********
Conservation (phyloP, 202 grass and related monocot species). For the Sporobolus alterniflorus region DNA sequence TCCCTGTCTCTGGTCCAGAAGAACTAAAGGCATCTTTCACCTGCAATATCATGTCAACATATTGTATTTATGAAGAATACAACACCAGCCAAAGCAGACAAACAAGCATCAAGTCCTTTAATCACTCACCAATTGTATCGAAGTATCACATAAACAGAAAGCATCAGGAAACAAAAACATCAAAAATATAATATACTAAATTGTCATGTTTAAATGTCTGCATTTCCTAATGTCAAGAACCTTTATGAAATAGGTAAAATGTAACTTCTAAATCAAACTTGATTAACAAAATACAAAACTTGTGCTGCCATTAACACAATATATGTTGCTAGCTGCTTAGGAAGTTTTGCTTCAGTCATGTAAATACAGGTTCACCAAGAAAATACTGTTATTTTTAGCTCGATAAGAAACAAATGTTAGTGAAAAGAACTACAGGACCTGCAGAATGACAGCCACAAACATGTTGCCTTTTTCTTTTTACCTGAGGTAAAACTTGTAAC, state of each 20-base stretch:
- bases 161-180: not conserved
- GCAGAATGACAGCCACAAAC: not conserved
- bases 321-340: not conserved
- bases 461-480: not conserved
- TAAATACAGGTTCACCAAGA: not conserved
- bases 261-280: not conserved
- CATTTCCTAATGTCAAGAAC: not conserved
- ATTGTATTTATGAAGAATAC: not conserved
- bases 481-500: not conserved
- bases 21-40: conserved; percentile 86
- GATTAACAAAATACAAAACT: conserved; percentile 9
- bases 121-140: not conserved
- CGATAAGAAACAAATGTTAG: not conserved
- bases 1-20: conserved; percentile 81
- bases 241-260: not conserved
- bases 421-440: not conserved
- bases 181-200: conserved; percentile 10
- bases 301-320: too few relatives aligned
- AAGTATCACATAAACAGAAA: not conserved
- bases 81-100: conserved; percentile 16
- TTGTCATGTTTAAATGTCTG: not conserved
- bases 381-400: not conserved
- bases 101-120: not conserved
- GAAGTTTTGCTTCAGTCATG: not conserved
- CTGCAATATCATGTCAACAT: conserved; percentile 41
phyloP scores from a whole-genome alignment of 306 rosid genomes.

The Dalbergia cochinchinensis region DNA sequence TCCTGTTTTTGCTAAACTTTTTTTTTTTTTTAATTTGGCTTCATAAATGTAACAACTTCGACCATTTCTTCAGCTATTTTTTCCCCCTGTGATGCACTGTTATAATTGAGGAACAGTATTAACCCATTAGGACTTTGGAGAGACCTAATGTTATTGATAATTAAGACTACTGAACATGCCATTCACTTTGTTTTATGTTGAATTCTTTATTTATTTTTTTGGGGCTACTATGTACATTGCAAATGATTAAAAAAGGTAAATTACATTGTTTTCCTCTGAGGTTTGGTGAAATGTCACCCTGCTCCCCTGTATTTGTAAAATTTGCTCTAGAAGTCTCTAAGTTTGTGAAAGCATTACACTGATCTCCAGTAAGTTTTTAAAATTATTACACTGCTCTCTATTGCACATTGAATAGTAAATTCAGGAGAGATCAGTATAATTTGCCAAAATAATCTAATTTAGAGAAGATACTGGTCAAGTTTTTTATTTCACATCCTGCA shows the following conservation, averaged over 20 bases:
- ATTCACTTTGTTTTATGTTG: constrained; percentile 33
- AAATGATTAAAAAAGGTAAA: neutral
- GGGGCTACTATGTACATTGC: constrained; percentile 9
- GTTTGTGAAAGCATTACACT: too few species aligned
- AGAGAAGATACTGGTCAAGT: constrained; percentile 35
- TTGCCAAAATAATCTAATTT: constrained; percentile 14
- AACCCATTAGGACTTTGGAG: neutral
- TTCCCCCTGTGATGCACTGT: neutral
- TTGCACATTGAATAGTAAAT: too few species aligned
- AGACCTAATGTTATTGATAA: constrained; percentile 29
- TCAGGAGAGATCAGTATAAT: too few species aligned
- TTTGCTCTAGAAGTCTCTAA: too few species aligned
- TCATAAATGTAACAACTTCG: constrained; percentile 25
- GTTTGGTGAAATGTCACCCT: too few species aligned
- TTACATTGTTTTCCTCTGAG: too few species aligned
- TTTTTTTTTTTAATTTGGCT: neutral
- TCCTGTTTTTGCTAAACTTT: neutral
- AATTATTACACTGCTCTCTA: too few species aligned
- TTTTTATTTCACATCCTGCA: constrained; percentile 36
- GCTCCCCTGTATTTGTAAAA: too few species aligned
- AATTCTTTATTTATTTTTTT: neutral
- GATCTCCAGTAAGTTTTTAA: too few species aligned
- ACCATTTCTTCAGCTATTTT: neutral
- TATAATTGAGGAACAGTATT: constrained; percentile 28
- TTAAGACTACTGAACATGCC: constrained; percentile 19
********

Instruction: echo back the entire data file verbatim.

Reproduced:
Conservation (phyloP, 202 grass and related monocot species). For the Sporobolus alterniflorus region DNA sequence TCCCTGTCTCTGGTCCAGAAGAACTAAAGGCATCTTTCACCTGCAATATCATGTCAACATATTGTATTTATGAAGAATACAACACCAGCCAAAGCAGACAAACAAGCATCAAGTCCTTTAATCACTCACCAATTGTATCGAAGTATCACATAAACAGAAAGCATCAGGAAACAAAAACATCAAAAATATAATATACTAAATTGTCATGTTTAAATGTCTGCATTTCCTAATGTCAAGAACCTTTATGAAATAGGTAAAATGTAACTTCTAAATCAAACTTGATTAACAAAATACAAAACTTGTGCTGCCATTAACACAATATATGTTGCTAGCTGCTTAGGAAGTTTTGCTTCAGTCATGTAAATACAGGTTCACCAAGAAAATACTGTTATTTTTAGCTCGATAAGAAACAAATGTTAGTGAAAAGAACTACAGGACCTGCAGAATGACAGCCACAAACATGTTGCCTTTTTCTTTTTACCTGAGGTAAAACTTGTAAC, state of each 20-base stretch:
- bases 161-180: not conserved
- GCAGAATGACAGCCACAAAC: not conserved
- bases 321-340: not conserved
- bases 461-480: not conserved
- TAAATACAGGTTCACCAAGA: not conserved
- bases 261-280: not conserved
- CATTTCCTAATGTCAAGAAC: not conserved
- ATTGTATTTATGAAGAATAC: not conserved
- bases 481-500: not conserved
- bases 21-40: conserved; percentile 86
- GATTAACAAAATACAAAACT: conserved; percentile 9
- bases 121-140: not conserved
- CGATAAGAAACAAATGTTAG: not conserved
- bases 1-20: conserved; percentile 81
- bases 241-260: not conserved
- bases 421-440: not conserved
- bases 181-200: conserved; percentile 10
- bases 301-320: too few relatives aligned
- AAGTATCACATAAACAGAAA: not conserved
- bases 81-100: conserved; percentile 16
- TTGTCATGTTTAAATGTCTG: not conserved
- bases 381-400: not conserved
- bases 101-120: not conserved
- GAAGTTTTGCTTCAGTCATG: not conserved
- CTGCAATATCATGTCAACAT: conserved; percentile 41
phyloP scores from a whole-genome alignment of 306 rosid genomes.

The Dalbergia cochinchinensis region DNA sequence TCCTGTTTTTGCTAAACTTTTTTTTTTTTTTAATTTGGCTTCATAAATGTAACAACTTCGACCATTTCTTCAGCTATTTTTTCCCCCTGTGATGCACTGTTATAATTGAGGAACAGTATTAACCCATTAGGACTTTGGAGAGACCTAATGTTATTGATAATTAAGACTACTGAACATGCCATTCACTTTGTTTTATGTTGAATTCTTTATTTATTTTTTTGGGGCTACTATGTACATTGCAAATGATTAAAAAAGGTAAATTACATTGTTTTCCTCTGAGGTTTGGTGAAATGTCACCCTGCTCCCCTGTATTTGTAAAATTTGCTCTAGAAGTCTCTAAGTTTGTGAAAGCATTACACTGATCTCCAGTAAGTTTTTAAAATTATTACACTGCTCTCTATTGCACATTGAATAGTAAATTCAGGAGAGATCAGTATAATTTGCCAAAATAATCTAATTTAGAGAAGATACTGGTCAAGTTTTTTATTTCACATCCTGCA shows the following conservation, averaged over 20 bases:
- ATTCACTTTGTTTTATGTTG: constrained; percentile 33
- AAATGATTAAAAAAGGTAAA: neutral
- GGGGCTACTATGTACATTGC: constrained; percentile 9
- GTTTGTGAAAGCATTACACT: too few species aligned
- AGAGAAGATACTGGTCAAGT: constrained; percentile 35
- TTGCCAAAATAATCTAATTT: constrained; percentile 14
- AACCCATTAGGACTTTGGAG: neutral
- TTCCCCCTGTGATGCACTGT: neutral
- TTGCACATTGAATAGTAAAT: too few species aligned
- AGACCTAATGTTATTGATAA: constrained; percentile 29
- TCAGGAGAGATCAGTATAAT: too few species aligned
- TTTGCTCTAGAAGTCTCTAA: too few species aligned
- TCATAAATGTAACAACTTCG: constrained; percentile 25
- GTTTGGTGAAATGTCACCCT: too few species aligned
- TTACATTGTTTTCCTCTGAG: too few species aligned
- TTTTTTTTTTTAATTTGGCT: neutral
- TCCTGTTTTTGCTAAACTTT: neutral
- AATTATTACACTGCTCTCTA: too few species aligned
- TTTTTATTTCACATCCTGCA: constrained; percentile 36
- GCTCCCCTGTATTTGTAAAA: too few species aligned
- AATTCTTTATTTATTTTTTT: neutral
- GATCTCCAGTAAGTTTTTAA: too few species aligned
- ACCATTTCTTCAGCTATTTT: neutral
- TATAATTGAGGAACAGTATT: constrained; percentile 28
- TTAAGACTACTGAACATGCC: constrained; percentile 19